But the real goal is to not get infected in the first place. So I think all those things need to be done. And I think how exactly you create a safer environment in a place where people have a hard time physically distancing, it's hard within the White House.

You even see those briefings. People are standing close to each other. Same sort of issue in hospitals, by the way. We have these conversations in hospitals. It's hard to maintain physical distance when you're taking care of patients in an ICU or even with your colleagues in those settings, making rounds and things like that.

But you got to do everything you can to decrease the amount of virus that's being put out into the environment. Obviously, wash your hands. Obviously, disinfect.


But coming back to the masks, I know, again, it seems like something that some will say is premature, not necessary. I think, in a few weeks, it's going to be obvious that needs to happen.

BLITZER: Yes, that's an important point.

Dr. McClellan, would you advise the president and the vice president to physically separate more and wind down their schedules until they have a better sense of the real situation inside the White House right now?

MCCLELLAN: Well, Wolf, they're, I'm sure, getting plenty of advice about how to manage the spread of the -- spread within the White House.

And I think it's very important to know, though, that people around the country are looking at what happens in the White House, how people are behaving, whether they're wearing masks, what kinds of supports they're getting to prevent spread.

And I hope the examples that they set will be ones that will help all of us protect and contain the pandemic going forward.

BLITZER: Dr. McClellan, thanks so much for your expertise.

Sanjay, don't go too far away. We have questions for you coming up.

Let's get some more right now on today's coronavirus late-breaking developments.

CNN's Nick Watt is standing by in Los Angeles, where, Nick, California is slowly beginning to reopen at least parts of the state, large parts of the state. Tell us the latest.

NICK WATT, CNN CORRESPONDENT: Well, Wolf, the governor claims that, today, 70 percent of the California economy can reopen. It is going to be slow, though.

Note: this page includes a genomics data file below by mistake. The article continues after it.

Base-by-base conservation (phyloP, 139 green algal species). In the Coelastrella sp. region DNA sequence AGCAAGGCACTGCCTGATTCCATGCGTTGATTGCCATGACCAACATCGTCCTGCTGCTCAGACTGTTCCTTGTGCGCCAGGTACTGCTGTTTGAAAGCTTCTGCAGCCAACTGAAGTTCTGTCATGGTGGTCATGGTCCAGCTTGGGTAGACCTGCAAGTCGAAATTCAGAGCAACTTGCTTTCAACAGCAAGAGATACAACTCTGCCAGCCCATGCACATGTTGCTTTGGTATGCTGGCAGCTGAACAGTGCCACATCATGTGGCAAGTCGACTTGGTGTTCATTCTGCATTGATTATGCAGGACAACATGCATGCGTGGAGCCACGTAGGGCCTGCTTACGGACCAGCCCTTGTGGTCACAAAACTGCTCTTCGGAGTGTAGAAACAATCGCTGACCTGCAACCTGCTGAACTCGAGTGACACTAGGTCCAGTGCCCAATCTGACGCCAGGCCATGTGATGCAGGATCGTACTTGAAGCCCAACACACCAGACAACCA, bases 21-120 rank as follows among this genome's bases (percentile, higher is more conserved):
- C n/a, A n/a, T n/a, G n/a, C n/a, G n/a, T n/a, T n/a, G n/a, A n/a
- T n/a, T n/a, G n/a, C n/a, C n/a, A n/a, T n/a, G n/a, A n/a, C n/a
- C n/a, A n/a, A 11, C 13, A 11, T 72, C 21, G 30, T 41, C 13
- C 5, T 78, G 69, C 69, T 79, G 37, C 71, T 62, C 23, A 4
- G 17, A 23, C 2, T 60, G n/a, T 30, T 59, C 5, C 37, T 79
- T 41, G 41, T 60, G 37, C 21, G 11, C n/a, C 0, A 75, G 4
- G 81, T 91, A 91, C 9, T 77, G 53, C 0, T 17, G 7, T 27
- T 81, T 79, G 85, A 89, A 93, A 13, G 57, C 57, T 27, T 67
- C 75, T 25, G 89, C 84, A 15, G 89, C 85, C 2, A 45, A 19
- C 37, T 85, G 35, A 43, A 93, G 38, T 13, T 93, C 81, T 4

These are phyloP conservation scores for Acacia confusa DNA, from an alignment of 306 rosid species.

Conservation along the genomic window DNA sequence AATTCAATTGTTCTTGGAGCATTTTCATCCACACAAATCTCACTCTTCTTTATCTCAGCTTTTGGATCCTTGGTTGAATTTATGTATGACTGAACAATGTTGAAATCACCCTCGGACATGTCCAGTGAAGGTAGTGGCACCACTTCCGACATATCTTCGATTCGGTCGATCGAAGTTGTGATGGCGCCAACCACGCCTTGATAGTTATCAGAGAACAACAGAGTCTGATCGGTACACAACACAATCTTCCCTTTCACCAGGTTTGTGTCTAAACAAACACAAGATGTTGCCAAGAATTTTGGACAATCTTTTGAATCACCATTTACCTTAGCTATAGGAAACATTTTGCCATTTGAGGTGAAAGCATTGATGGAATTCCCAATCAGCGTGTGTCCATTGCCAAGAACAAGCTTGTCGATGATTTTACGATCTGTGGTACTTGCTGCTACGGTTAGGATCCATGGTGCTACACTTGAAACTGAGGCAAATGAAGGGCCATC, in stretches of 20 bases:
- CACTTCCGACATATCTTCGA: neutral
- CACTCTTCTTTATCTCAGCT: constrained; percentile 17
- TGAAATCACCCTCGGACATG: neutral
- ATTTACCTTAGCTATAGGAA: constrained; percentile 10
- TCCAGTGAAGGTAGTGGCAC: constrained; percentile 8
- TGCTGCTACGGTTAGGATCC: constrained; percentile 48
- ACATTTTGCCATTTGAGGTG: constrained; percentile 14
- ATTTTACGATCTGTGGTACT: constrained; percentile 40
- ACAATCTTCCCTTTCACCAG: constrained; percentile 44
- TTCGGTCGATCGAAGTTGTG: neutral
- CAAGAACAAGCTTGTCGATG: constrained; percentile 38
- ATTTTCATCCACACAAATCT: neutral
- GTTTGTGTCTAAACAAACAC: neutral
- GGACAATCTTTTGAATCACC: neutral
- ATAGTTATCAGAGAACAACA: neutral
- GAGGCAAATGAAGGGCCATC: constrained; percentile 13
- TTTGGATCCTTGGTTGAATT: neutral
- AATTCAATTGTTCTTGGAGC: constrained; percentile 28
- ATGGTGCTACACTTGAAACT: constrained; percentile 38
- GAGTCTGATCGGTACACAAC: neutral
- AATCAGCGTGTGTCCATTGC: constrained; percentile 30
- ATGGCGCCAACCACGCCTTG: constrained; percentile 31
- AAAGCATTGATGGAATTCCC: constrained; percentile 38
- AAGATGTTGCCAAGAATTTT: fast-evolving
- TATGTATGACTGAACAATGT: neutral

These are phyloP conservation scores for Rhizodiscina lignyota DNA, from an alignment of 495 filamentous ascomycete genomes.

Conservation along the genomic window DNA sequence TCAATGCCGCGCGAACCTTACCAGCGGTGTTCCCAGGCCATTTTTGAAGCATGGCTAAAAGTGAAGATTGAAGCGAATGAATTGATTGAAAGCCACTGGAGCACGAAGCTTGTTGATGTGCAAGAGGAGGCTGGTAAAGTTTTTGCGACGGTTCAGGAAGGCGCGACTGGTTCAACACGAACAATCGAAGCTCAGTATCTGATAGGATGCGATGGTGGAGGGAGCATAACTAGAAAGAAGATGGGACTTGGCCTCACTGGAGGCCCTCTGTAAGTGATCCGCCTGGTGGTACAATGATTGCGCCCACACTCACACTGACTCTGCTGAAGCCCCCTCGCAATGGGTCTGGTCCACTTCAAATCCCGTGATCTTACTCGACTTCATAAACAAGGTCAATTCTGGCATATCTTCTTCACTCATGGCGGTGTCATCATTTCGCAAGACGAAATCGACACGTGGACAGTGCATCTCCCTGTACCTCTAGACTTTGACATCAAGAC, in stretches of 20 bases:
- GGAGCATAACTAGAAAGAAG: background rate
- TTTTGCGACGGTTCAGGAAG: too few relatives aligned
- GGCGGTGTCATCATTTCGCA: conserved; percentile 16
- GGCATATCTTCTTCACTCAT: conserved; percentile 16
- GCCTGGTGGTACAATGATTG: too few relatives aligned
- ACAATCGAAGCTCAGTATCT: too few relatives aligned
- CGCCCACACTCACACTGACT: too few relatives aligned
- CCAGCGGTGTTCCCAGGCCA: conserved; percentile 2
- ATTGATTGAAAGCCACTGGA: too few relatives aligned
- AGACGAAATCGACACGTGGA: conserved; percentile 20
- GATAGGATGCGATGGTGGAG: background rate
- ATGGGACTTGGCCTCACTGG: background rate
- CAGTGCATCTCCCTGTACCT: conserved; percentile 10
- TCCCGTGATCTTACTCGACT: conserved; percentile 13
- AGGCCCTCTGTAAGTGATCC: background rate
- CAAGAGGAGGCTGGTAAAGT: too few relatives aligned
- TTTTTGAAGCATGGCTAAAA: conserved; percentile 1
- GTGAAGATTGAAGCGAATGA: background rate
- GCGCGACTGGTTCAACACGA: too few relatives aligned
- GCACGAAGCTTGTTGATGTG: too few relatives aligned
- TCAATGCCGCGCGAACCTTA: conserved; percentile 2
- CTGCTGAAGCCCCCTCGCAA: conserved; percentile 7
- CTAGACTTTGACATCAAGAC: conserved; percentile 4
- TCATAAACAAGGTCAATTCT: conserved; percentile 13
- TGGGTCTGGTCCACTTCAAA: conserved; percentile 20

First wave today was retail, stores like toy stores allowed to open, but no one allowed inside the store. The governor says we're going to get an update Tuesday on what happens next. But, in the meantime, you have a situation like this, where a toy store is allowed to open one side of the courtyard, a barbershop is not.

We're told that that could be just about a month away, but right now, Wolf, just millions of Americans desperate to get back to work.


ARMAN SARIAN, BUSINESS OWNER: I have two teenagers to raise up. We have to keep up the good spirit, but we're all scared.

WATT (voice-over): More than $20 million American jobs vanished in April alone, the worst jobs report in American history.

In only 15 states are new case counts consistently falling, but still 47 states are at least now partially reopening through the weekend. Some restrictions remain, which not everyone likes.

UNIDENTIFIED MALE: I have a right to buy groceries without being forced to participate in your (EXPLETIVE DELETED) terrorism!

UNIDENTIFIED FEMALE: Excuse me. Excuse me. You need to wear a mask, do you understand that, to come in the store?

UNIDENTIFIED MALE: You're violating my constitutional rights!

UNIDENTIFIED FEMALE: OK. Well, this is private property.

WATT: Today in California, some nonessential retail reopening, curbside pickup and delivery only.

UNIDENTIFIED FEMALE: So we're all trying to understand what curbside actually means.